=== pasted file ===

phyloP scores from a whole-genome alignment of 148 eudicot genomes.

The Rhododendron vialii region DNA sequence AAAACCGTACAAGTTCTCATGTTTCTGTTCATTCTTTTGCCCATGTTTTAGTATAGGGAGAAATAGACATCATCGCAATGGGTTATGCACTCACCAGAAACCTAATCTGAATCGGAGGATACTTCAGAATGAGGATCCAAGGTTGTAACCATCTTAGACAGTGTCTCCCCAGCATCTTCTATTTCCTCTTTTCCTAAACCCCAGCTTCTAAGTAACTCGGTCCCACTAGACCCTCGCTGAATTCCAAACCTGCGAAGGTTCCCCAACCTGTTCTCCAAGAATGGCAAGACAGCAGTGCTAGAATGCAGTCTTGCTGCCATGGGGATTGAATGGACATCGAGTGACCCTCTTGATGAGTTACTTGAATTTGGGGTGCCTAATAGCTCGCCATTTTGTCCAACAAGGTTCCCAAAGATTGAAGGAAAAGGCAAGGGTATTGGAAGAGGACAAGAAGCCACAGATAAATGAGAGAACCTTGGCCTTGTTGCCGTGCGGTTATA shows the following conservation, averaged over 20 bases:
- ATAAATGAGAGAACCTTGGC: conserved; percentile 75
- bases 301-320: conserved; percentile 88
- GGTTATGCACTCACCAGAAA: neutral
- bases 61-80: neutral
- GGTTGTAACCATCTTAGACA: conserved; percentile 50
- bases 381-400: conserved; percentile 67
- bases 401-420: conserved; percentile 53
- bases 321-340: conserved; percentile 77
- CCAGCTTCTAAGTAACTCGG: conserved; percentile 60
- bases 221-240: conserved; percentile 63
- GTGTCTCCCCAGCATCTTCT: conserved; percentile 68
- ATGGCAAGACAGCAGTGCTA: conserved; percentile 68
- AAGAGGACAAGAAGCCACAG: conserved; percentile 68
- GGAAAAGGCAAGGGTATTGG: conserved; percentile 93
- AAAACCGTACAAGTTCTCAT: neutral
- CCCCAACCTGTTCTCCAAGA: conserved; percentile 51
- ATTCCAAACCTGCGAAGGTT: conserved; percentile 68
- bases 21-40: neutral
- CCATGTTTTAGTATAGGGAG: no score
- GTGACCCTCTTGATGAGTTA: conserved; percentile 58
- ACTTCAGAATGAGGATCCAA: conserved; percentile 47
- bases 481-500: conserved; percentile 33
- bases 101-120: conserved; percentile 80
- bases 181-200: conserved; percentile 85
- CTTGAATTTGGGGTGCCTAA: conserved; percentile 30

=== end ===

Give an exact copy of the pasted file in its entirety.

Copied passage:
phyloP scores from a whole-genome alignment of 148 eudicot genomes.

The Rhododendron vialii region DNA sequence AAAACCGTACAAGTTCTCATGTTTCTGTTCATTCTTTTGCCCATGTTTTAGTATAGGGAGAAATAGACATCATCGCAATGGGTTATGCACTCACCAGAAACCTAATCTGAATCGGAGGATACTTCAGAATGAGGATCCAAGGTTGTAACCATCTTAGACAGTGTCTCCCCAGCATCTTCTATTTCCTCTTTTCCTAAACCCCAGCTTCTAAGTAACTCGGTCCCACTAGACCCTCGCTGAATTCCAAACCTGCGAAGGTTCCCCAACCTGTTCTCCAAGAATGGCAAGACAGCAGTGCTAGAATGCAGTCTTGCTGCCATGGGGATTGAATGGACATCGAGTGACCCTCTTGATGAGTTACTTGAATTTGGGGTGCCTAATAGCTCGCCATTTTGTCCAACAAGGTTCCCAAAGATTGAAGGAAAAGGCAAGGGTATTGGAAGAGGACAAGAAGCCACAGATAAATGAGAGAACCTTGGCCTTGTTGCCGTGCGGTTATA shows the following conservation, averaged over 20 bases:
- ATAAATGAGAGAACCTTGGC: conserved; percentile 75
- bases 301-320: conserved; percentile 88
- GGTTATGCACTCACCAGAAA: neutral
- bases 61-80: neutral
- GGTTGTAACCATCTTAGACA: conserved; percentile 50
- bases 381-400: conserved; percentile 67
- bases 401-420: conserved; percentile 53
- bases 321-340: conserved; percentile 77
- CCAGCTTCTAAGTAACTCGG: conserved; percentile 60
- bases 221-240: conserved; percentile 63
- GTGTCTCCCCAGCATCTTCT: conserved; percentile 68
- ATGGCAAGACAGCAGTGCTA: conserved; percentile 68
- AAGAGGACAAGAAGCCACAG: conserved; percentile 68
- GGAAAAGGCAAGGGTATTGG: conserved; percentile 93
- AAAACCGTACAAGTTCTCAT: neutral
- CCCCAACCTGTTCTCCAAGA: conserved; percentile 51
- ATTCCAAACCTGCGAAGGTT: conserved; percentile 68
- bases 21-40: neutral
- CCATGTTTTAGTATAGGGAG: no score
- GTGACCCTCTTGATGAGTTA: conserved; percentile 58
- ACTTCAGAATGAGGATCCAA: conserved; percentile 47
- bases 481-500: conserved; percentile 33
- bases 101-120: conserved; percentile 80
- bases 181-200: conserved; percentile 85
- CTTGAATTTGGGGTGCCTAA: conserved; percentile 30